Monday, June 28, 2010

Self-published Nazism

The current HOT topic of the publishing industry these days is the upcoming (supposed) apocalypse that will hit us on the head just about anytime now. The Gods have spoken: the world of e-book will revolutionize publishing and authors will let go of the gatekeepers (agents) and self-publish all the way, hence realizing their dream. Evil agents who can't see real talent even if it'd hit them in the face will finally be punished for their shortsightedness, right? Allow me to administrate myself CPR before we continue.

There have been many discussions going on Twitter about what the role of agents will be, whether or not they will become obsolete and how they will survive if all authors go the self-publishing route. As a still unagented writer, I'd like to add my perspective to this whole debacle.

There have been many awesome posts about the agent's side of things. In my opinion, the question isn't what will happen to agents in a world where e-books and self-publishing rule them all--it's what will happen to the consumer in all this? We can't really forget the writers either, but we should also look at the motivation behind the excitement they have for this new way of doing things.

Every day, some writer proves he or she is too stupid/unprofessional to make it using official means (query, get agent, submit to editors, get published). Suffice to say, self-publishing isn't going to fix his problems. I certainly don't believe most writers are asshats, but there are a few out there. Jennifer Jackson, a very well known agent in the world of sci-fi and fantasy, recently blogged about how 52% of the queries she receives do not follow submission guidelines. According to her stats, that's anywhere from 90-100 people each week who send in queries and get an automatic form rejection because they couldn't follow simple guidelines. All she asks for are the first five pages and a short synopsis pasted in the body of the query, as many others do. Why is this so hard?

The most vocal ones are usually the complainers. Want to bet that a high percentage of those who so loudly complain will be part of that 52% who often get rejected because they can't be bothered to follow guidelines? That's already a huge part of the problem.

I'm pointing this out because a lot of the folks who are so pro self-publishing seem to be people who are irritated by the current process and frustrated by the amount of rejections that are piling up. I received five rejections in the last four days. My first request for a full came three days after I began querying, a second one a few days after, and since then... rejections, rejections, rejections. I know folks who got a rejection for both a partial and a full on the same day. It's a tormenting process for sure, but that's how it has been for decades. Is technology going to make it easier for everyone? Unlikely, because the medium isn't the part writers have a problem with.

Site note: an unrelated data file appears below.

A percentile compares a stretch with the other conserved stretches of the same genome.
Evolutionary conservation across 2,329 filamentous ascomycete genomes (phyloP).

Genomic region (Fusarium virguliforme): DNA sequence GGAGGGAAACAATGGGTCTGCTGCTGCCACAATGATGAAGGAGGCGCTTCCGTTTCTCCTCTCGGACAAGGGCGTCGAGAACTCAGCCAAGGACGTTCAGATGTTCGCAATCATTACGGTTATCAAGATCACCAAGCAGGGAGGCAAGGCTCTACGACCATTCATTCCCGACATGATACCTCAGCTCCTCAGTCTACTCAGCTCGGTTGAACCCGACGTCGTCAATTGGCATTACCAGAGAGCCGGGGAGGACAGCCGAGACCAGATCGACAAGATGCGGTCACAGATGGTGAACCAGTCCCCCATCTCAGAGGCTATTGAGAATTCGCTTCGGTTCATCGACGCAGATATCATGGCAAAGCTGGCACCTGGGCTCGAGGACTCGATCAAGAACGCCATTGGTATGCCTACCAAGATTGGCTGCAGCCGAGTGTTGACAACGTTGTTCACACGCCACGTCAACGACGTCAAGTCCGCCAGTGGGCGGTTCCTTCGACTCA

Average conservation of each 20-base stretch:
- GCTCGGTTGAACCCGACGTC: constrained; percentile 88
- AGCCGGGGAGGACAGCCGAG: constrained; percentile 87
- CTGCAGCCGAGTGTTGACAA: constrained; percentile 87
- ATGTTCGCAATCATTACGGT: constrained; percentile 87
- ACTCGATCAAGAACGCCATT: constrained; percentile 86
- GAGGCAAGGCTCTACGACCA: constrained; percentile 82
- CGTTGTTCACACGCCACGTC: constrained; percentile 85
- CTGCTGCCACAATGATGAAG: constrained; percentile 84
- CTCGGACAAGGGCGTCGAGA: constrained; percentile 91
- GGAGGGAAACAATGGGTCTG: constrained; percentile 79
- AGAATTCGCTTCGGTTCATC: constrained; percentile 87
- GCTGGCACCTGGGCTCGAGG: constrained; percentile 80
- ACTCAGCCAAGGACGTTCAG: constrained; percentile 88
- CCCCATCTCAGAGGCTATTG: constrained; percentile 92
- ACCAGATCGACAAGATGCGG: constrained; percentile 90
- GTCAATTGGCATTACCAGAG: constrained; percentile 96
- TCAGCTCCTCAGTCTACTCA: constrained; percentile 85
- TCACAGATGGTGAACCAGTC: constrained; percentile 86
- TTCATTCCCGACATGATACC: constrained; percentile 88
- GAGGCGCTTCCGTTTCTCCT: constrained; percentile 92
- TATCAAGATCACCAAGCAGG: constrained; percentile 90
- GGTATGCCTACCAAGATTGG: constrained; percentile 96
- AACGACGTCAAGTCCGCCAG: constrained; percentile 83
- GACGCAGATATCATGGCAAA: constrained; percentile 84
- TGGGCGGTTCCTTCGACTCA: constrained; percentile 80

Let's take all the other writers. Those who follow submission guidelines and have done their research, have written a good query and are hanging in there. (Apparently, we're not even the majority). I firmly believe no debut author will consider self-publishing without first trying the query approach... why? We're flimsy little fishes swimming in a tank full of sharks and piranhas, and we know it. Big fishes who will eat you alive if you don't know what you're doing. I once met a woman who overheard me saying I was writing a book while visiting my dad at the hospital... she explained how proud she was when she drove to NYC from Montréal to have a meeting with an editor... who charged her 1200$ for the 10 minute session and a 250 words manuscript critique that took months for her to receive.

Scammed? Yes. Was she even aware it was a scam? No. Did I tell her? I chose not to. She was sick and I overheard the doctor 15 minutes prior to my discussion with her as he delivered a bad prognosis. I didn't want to be the one to give her a heart attack by telling her someone had taken advantage of her time and money by playing on her dreams. How many have been played?

How many crooks will take advantage of the poor souls who want to be published so bad, have been rejected by over 100 agents, and who will turn to self-publishing? How will one navigate those waters without an ounce of experience? It will be a fucking mess. A bloody mess.

I was once "scammed" by Amazon when I bought a book covering a sexology topic. I was doing research for my sexology minor (which I never completed) both because I have an interest in sexology, sexuality and sex altogether and because it complimented my main studies well. That was years ago, I had no idea how the publishing industry worked. I based my purchases on reviews (both off and on Amazon) and that one book had over 70 five star reviews. The cover was horrible, but I thought, it has so many good reviews, let's give it a try and I shed the 20$ to buy it.